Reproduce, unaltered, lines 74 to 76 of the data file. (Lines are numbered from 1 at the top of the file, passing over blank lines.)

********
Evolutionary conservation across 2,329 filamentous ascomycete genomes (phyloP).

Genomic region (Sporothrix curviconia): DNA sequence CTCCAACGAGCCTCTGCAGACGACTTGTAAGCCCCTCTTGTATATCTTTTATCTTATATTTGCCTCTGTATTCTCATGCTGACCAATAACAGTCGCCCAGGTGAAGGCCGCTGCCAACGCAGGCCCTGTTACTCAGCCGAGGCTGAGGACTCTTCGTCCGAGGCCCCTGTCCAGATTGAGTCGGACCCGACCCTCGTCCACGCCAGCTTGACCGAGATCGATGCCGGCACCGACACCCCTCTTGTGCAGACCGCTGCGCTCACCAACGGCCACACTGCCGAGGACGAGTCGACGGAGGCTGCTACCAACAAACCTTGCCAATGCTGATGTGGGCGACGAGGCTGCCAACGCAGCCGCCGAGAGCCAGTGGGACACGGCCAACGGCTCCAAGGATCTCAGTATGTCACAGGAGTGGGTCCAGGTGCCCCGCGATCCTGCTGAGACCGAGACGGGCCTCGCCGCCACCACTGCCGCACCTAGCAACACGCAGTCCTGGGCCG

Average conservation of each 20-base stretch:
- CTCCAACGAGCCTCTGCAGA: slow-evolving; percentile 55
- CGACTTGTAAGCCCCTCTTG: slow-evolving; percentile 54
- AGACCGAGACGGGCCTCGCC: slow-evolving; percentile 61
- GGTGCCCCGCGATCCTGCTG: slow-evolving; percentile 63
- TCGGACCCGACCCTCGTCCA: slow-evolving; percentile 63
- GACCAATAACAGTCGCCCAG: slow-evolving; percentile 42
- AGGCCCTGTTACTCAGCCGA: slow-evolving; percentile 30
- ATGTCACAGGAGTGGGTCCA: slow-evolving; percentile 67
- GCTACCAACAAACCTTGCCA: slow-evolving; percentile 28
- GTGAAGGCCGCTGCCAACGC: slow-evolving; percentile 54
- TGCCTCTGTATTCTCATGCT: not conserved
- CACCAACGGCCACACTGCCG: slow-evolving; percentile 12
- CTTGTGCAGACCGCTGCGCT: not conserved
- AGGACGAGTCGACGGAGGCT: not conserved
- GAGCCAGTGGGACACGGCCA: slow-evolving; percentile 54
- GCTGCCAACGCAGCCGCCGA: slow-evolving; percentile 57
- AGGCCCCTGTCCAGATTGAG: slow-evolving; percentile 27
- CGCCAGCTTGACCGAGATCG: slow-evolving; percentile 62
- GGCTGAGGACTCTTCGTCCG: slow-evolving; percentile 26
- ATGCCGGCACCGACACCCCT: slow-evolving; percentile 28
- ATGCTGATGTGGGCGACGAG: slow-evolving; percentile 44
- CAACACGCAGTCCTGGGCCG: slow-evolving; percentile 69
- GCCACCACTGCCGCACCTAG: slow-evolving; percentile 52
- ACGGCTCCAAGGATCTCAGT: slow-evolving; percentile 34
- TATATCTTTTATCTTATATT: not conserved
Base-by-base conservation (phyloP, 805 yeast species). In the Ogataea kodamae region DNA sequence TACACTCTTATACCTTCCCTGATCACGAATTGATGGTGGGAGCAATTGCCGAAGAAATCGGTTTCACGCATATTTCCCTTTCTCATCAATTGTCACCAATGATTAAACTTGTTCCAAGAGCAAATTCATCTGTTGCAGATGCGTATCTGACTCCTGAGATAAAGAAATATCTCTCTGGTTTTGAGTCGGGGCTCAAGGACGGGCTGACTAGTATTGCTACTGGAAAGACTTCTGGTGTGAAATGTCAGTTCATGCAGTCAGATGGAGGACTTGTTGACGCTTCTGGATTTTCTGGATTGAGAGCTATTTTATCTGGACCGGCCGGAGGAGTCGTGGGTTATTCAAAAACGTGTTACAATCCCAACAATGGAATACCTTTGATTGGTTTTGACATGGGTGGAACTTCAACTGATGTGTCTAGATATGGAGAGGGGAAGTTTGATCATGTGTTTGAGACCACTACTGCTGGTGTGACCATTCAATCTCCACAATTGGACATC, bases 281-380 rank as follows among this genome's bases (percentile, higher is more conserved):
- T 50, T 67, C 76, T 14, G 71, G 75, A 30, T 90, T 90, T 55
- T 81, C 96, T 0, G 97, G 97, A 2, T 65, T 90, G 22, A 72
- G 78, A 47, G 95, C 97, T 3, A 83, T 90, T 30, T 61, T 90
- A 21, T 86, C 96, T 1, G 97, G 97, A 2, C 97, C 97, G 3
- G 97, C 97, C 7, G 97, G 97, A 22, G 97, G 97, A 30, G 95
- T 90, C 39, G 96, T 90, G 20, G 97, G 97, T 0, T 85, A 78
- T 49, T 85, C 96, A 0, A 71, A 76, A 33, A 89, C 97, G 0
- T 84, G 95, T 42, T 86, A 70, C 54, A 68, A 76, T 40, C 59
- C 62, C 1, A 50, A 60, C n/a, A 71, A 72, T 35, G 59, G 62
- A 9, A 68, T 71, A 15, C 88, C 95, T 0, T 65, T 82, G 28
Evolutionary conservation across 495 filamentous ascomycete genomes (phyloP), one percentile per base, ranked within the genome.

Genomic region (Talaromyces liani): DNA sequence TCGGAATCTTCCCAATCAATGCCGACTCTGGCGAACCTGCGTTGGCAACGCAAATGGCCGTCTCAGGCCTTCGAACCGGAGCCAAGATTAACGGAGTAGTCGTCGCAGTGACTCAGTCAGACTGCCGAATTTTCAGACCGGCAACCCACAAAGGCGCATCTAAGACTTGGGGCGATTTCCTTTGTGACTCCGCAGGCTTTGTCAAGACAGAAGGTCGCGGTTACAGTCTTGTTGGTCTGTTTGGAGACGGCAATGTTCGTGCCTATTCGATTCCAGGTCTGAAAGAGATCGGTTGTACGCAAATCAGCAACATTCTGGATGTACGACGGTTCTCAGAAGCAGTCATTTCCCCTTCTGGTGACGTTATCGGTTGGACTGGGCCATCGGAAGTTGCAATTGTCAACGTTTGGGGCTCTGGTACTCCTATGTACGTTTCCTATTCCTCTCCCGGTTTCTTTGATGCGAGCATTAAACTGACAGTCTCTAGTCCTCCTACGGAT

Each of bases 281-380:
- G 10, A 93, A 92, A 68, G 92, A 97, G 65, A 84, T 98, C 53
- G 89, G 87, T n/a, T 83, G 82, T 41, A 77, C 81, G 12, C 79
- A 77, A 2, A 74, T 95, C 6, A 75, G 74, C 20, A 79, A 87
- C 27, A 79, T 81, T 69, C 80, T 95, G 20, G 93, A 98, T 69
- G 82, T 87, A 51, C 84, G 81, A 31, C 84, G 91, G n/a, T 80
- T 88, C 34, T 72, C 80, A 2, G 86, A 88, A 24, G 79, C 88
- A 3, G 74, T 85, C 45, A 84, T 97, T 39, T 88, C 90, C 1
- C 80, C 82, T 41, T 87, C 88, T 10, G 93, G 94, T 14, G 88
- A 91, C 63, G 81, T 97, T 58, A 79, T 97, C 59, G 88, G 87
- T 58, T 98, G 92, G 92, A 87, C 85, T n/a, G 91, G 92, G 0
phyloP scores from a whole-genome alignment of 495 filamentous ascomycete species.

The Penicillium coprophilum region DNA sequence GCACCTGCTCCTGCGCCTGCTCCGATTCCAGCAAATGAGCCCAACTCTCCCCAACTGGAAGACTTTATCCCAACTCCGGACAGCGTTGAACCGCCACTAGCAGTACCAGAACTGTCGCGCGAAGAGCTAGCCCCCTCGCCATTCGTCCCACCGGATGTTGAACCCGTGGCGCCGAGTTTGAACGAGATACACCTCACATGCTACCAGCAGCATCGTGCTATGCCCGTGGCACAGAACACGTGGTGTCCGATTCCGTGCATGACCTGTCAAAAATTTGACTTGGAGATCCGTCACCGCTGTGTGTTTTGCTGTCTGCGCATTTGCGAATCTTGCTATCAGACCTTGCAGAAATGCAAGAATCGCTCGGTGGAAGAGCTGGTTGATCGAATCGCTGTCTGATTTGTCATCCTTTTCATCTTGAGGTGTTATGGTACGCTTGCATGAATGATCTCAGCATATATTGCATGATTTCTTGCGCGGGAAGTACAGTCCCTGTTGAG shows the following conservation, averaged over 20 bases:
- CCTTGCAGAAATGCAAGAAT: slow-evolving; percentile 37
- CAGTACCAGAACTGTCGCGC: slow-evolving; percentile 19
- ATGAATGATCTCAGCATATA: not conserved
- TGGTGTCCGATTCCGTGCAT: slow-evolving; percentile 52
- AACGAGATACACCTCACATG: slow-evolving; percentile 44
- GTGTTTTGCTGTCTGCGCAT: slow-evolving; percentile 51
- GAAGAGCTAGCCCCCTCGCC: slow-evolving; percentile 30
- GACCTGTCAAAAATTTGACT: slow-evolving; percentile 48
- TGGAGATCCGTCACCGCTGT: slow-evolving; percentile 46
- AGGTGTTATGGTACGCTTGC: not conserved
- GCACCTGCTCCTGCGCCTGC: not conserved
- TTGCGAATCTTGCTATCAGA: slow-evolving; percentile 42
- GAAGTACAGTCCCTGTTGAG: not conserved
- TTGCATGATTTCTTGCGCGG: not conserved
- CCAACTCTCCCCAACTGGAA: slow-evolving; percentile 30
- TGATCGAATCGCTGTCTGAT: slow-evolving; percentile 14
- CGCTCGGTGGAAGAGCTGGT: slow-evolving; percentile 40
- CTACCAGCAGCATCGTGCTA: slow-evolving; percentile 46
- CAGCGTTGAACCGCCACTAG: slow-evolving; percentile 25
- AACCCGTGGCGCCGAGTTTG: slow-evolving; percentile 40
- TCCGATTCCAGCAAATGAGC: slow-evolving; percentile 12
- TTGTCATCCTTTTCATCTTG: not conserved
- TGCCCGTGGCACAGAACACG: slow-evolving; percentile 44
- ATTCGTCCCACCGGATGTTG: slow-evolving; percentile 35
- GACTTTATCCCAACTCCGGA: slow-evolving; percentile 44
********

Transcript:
- AACCCGTGGCGCCGAGTTTG: slow-evolving; percentile 40
- TCCGATTCCAGCAAATGAGC: slow-evolving; percentile 12
- TTGTCATCCTTTTCATCTTG: not conserved